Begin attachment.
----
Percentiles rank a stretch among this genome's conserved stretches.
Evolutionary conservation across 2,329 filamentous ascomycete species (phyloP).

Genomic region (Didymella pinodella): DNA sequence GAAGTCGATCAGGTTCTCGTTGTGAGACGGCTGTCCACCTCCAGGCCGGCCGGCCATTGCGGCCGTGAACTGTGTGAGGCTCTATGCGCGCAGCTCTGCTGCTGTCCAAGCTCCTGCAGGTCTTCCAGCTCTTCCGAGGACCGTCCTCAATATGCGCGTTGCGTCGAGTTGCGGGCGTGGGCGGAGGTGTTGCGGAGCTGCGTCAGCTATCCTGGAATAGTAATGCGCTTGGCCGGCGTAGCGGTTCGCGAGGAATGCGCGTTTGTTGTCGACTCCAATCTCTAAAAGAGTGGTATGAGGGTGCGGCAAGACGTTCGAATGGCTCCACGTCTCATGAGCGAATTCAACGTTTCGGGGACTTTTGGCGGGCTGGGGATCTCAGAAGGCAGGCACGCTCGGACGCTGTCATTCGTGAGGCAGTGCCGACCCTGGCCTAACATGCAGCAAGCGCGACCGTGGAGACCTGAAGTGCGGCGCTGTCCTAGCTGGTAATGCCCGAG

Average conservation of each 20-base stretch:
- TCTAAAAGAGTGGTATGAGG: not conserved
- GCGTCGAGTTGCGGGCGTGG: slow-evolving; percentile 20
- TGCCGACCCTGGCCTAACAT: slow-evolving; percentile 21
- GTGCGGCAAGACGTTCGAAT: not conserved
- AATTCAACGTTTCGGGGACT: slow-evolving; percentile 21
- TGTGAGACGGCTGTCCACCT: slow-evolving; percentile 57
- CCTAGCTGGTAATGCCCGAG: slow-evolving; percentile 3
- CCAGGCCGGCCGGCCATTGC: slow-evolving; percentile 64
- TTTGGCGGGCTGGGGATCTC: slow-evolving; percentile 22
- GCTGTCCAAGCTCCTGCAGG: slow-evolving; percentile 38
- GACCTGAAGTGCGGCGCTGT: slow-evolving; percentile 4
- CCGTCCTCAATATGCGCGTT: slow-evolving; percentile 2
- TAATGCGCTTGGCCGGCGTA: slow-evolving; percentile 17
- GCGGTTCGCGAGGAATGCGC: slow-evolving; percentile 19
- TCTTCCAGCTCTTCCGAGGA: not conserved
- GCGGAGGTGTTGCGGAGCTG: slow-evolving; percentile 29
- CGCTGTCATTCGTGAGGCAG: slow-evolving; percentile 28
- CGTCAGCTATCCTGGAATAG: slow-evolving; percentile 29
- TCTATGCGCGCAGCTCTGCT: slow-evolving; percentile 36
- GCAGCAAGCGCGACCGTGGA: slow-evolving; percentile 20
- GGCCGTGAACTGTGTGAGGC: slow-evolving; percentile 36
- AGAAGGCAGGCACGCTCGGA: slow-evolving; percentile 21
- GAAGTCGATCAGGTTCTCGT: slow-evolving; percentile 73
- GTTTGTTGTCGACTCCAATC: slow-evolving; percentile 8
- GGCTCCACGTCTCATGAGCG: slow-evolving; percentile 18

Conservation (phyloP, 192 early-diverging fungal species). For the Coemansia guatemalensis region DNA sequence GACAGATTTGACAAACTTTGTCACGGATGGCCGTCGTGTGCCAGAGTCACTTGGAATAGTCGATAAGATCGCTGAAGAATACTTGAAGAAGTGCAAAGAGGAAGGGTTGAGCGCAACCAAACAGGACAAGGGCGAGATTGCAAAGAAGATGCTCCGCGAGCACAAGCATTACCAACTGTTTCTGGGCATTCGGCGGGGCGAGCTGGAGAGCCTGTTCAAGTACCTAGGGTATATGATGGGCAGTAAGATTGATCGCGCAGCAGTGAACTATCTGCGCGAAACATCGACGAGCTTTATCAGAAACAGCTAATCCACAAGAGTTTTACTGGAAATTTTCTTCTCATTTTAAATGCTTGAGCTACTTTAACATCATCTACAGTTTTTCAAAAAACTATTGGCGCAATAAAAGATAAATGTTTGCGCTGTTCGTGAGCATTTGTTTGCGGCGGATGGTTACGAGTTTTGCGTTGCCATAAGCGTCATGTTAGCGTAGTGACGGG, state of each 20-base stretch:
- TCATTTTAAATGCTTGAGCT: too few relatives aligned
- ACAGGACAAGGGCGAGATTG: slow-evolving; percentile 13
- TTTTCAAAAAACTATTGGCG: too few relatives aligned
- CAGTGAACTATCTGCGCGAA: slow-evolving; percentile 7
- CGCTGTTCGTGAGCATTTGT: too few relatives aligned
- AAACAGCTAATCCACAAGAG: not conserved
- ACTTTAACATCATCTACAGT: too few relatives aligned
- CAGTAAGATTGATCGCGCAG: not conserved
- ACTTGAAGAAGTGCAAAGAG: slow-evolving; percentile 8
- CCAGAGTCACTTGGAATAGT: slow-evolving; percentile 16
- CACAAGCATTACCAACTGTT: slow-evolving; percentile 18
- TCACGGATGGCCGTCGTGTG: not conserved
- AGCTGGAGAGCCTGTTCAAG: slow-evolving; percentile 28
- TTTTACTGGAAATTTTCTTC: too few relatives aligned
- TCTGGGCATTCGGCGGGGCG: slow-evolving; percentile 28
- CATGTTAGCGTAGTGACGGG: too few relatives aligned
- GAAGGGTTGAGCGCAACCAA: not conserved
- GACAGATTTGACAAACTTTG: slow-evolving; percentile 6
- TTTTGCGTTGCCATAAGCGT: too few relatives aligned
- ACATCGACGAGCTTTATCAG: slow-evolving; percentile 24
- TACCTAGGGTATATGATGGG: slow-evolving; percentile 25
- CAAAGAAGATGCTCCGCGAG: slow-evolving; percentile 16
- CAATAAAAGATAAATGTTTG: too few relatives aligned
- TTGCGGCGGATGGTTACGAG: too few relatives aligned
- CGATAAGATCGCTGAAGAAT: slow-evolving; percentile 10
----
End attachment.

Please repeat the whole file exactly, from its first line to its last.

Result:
Percentiles rank a stretch among this genome's conserved stretches.
Evolutionary conservation across 2,329 filamentous ascomycete species (phyloP).

Genomic region (Didymella pinodella): DNA sequence GAAGTCGATCAGGTTCTCGTTGTGAGACGGCTGTCCACCTCCAGGCCGGCCGGCCATTGCGGCCGTGAACTGTGTGAGGCTCTATGCGCGCAGCTCTGCTGCTGTCCAAGCTCCTGCAGGTCTTCCAGCTCTTCCGAGGACCGTCCTCAATATGCGCGTTGCGTCGAGTTGCGGGCGTGGGCGGAGGTGTTGCGGAGCTGCGTCAGCTATCCTGGAATAGTAATGCGCTTGGCCGGCGTAGCGGTTCGCGAGGAATGCGCGTTTGTTGTCGACTCCAATCTCTAAAAGAGTGGTATGAGGGTGCGGCAAGACGTTCGAATGGCTCCACGTCTCATGAGCGAATTCAACGTTTCGGGGACTTTTGGCGGGCTGGGGATCTCAGAAGGCAGGCACGCTCGGACGCTGTCATTCGTGAGGCAGTGCCGACCCTGGCCTAACATGCAGCAAGCGCGACCGTGGAGACCTGAAGTGCGGCGCTGTCCTAGCTGGTAATGCCCGAG

Average conservation of each 20-base stretch:
- TCTAAAAGAGTGGTATGAGG: not conserved
- GCGTCGAGTTGCGGGCGTGG: slow-evolving; percentile 20
- TGCCGACCCTGGCCTAACAT: slow-evolving; percentile 21
- GTGCGGCAAGACGTTCGAAT: not conserved
- AATTCAACGTTTCGGGGACT: slow-evolving; percentile 21
- TGTGAGACGGCTGTCCACCT: slow-evolving; percentile 57
- CCTAGCTGGTAATGCCCGAG: slow-evolving; percentile 3
- CCAGGCCGGCCGGCCATTGC: slow-evolving; percentile 64
- TTTGGCGGGCTGGGGATCTC: slow-evolving; percentile 22
- GCTGTCCAAGCTCCTGCAGG: slow-evolving; percentile 38
- GACCTGAAGTGCGGCGCTGT: slow-evolving; percentile 4
- CCGTCCTCAATATGCGCGTT: slow-evolving; percentile 2
- TAATGCGCTTGGCCGGCGTA: slow-evolving; percentile 17
- GCGGTTCGCGAGGAATGCGC: slow-evolving; percentile 19
- TCTTCCAGCTCTTCCGAGGA: not conserved
- GCGGAGGTGTTGCGGAGCTG: slow-evolving; percentile 29
- CGCTGTCATTCGTGAGGCAG: slow-evolving; percentile 28
- CGTCAGCTATCCTGGAATAG: slow-evolving; percentile 29
- TCTATGCGCGCAGCTCTGCT: slow-evolving; percentile 36
- GCAGCAAGCGCGACCGTGGA: slow-evolving; percentile 20
- GGCCGTGAACTGTGTGAGGC: slow-evolving; percentile 36
- AGAAGGCAGGCACGCTCGGA: slow-evolving; percentile 21
- GAAGTCGATCAGGTTCTCGT: slow-evolving; percentile 73
- GTTTGTTGTCGACTCCAATC: slow-evolving; percentile 8
- GGCTCCACGTCTCATGAGCG: slow-evolving; percentile 18

Conservation (phyloP, 192 early-diverging fungal species). For the Coemansia guatemalensis region DNA sequence GACAGATTTGACAAACTTTGTCACGGATGGCCGTCGTGTGCCAGAGTCACTTGGAATAGTCGATAAGATCGCTGAAGAATACTTGAAGAAGTGCAAAGAGGAAGGGTTGAGCGCAACCAAACAGGACAAGGGCGAGATTGCAAAGAAGATGCTCCGCGAGCACAAGCATTACCAACTGTTTCTGGGCATTCGGCGGGGCGAGCTGGAGAGCCTGTTCAAGTACCTAGGGTATATGATGGGCAGTAAGATTGATCGCGCAGCAGTGAACTATCTGCGCGAAACATCGACGAGCTTTATCAGAAACAGCTAATCCACAAGAGTTTTACTGGAAATTTTCTTCTCATTTTAAATGCTTGAGCTACTTTAACATCATCTACAGTTTTTCAAAAAACTATTGGCGCAATAAAAGATAAATGTTTGCGCTGTTCGTGAGCATTTGTTTGCGGCGGATGGTTACGAGTTTTGCGTTGCCATAAGCGTCATGTTAGCGTAGTGACGGG, state of each 20-base stretch:
- TCATTTTAAATGCTTGAGCT: too few relatives aligned
- ACAGGACAAGGGCGAGATTG: slow-evolving; percentile 13
- TTTTCAAAAAACTATTGGCG: too few relatives aligned
- CAGTGAACTATCTGCGCGAA: slow-evolving; percentile 7
- CGCTGTTCGTGAGCATTTGT: too few relatives aligned
- AAACAGCTAATCCACAAGAG: not conserved
- ACTTTAACATCATCTACAGT: too few relatives aligned
- CAGTAAGATTGATCGCGCAG: not conserved
- ACTTGAAGAAGTGCAAAGAG: slow-evolving; percentile 8
- CCAGAGTCACTTGGAATAGT: slow-evolving; percentile 16
- CACAAGCATTACCAACTGTT: slow-evolving; percentile 18
- TCACGGATGGCCGTCGTGTG: not conserved
- AGCTGGAGAGCCTGTTCAAG: slow-evolving; percentile 28
- TTTTACTGGAAATTTTCTTC: too few relatives aligned
- TCTGGGCATTCGGCGGGGCG: slow-evolving; percentile 28
- CATGTTAGCGTAGTGACGGG: too few relatives aligned
- GAAGGGTTGAGCGCAACCAA: not conserved
- GACAGATTTGACAAACTTTG: slow-evolving; percentile 6
- TTTTGCGTTGCCATAAGCGT: too few relatives aligned
- ACATCGACGAGCTTTATCAG: slow-evolving; percentile 24
- TACCTAGGGTATATGATGGG: slow-evolving; percentile 25
- CAAAGAAGATGCTCCGCGAG: slow-evolving; percentile 16
- CAATAAAAGATAAATGTTTG: too few relatives aligned
- TTGCGGCGGATGGTTACGAG: too few relatives aligned
- CGATAAGATCGCTGAAGAAT: slow-evolving; percentile 10